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Animal Health: The Profits Hidden Inside the Barn


Merck and Sanofi team up again to keep animals healthy.

The cows have come home to Merck (MRK).

The Big Pharma's former animal health joint-venture with Sanofi-Aventis (SNY) is once again in its corral. The two companies are venturing down the road to animal health sales just as one of its biggest rivals continues to divest its non-human interests.

Merck and the French drugmaker announced Tuesday that they are teaming up in animal health through the combination of Sanofi's Merial and Merck's animal health business, Intervet/Schering-Plough. Merial used to be a 50-50 joint venture between Merck and Sanofi until 2009, when Merck sold its half of the business to its partner for $4 billion as a means of making the Schering Plough acquisition pass through anti-trust regulation more smoothly. Merck will receive a $250 million payment from Sanofi in addition to an already agreed upon $750 million.

Merial is predominantly a maker of medications for pets with its biggest product being the tick and flea repellent, Frontline. The division had sales of $2.6 billion in 2009. Meanwhile, Intervet/Schering Plough is focused on pharmaceuticals for farm animals and had sales of $2.9 billion in 2009. Analysts estimate that the joint venture would generate $300 million to $400 million in cost benefits as well as combined sales of $5.3 billion.

"Merck has been in the animal health business for well over six decades and through this new joint venture, we will bolster our diverse portfolio and create a new global competitor poised for growth," said Merck Chairman Richard Clark.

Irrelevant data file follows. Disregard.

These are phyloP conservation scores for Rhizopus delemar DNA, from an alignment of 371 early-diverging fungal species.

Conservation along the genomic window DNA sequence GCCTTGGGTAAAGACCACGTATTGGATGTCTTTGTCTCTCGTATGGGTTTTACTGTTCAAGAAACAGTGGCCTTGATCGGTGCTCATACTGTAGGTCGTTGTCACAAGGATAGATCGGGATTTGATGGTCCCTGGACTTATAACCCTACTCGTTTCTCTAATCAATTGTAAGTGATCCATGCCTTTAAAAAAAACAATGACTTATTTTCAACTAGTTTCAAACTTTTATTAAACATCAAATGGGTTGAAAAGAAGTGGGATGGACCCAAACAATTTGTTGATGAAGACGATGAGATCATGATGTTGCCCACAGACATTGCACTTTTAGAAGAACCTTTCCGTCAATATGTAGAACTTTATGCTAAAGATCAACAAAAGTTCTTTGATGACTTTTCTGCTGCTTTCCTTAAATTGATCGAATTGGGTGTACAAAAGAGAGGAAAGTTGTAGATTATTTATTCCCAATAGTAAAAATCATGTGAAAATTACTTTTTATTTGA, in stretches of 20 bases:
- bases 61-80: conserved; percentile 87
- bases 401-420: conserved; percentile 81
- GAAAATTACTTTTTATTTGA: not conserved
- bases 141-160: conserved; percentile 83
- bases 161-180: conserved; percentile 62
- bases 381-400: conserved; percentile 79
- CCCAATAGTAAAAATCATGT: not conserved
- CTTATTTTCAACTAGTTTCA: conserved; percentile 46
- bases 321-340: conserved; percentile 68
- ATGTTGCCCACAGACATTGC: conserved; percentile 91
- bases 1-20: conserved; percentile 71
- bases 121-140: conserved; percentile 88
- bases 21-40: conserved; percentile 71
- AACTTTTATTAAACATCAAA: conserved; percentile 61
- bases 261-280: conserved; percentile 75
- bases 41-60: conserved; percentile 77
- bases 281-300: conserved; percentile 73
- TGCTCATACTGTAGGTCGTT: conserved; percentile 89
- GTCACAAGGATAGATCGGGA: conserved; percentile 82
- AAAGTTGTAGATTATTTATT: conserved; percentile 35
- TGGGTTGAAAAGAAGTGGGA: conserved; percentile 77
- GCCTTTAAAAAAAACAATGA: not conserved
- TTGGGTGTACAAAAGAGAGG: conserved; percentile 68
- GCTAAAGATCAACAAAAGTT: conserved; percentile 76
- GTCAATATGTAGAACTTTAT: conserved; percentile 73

The companies said Tuesday morning that it is unclear what parts of the business may overlap and could need to be divested.

The deal, which is expected to close sometime in late 2010 or early 2011, would make the joint venture the largest animal health business in the world, surpassing Pfizer (PFE) -- the current leader in the space, which had sales of $2.7 billion in 2009. Pfizer currently has 20% market share; the new joint venture will have 29% of the market.

Yet, Pfizer is making it easy for the competition to takeover the profitable sector. The pharma giant has been selling off pieces of its animal health business since acquiring Wyeth last year as a means of appeasing government anti-trust regulators. It sold off parts of Wyeth's animal health business to Boehringer Ingelheim (BI) in 2009. The most recent sale came on Monday when Pfizer sold the European rights of its animal health business to Elanco, the animal health division of Eli Lilly (LLY), for an undisclosed amount. Elanco brought in $1.2 billion for Lilly last year.

While animal health may not be quite as sexy as pharmaceuticals for the human set, the business does allow the major pharmaceutical companies to bring in added profits while trying to pad dwindling human drug pipelines. Sanofi, in particular, has been looking to diversify its business as it faces generic competition for the anticoagulant Plavix in 2011. The animal health industry was worth $19 billion in 2008, with 40% of sales coming from products for pets. The rest comes from production animal products.

The two companies will also be competing with major animal health units at Bayer and Novartis (NVS).
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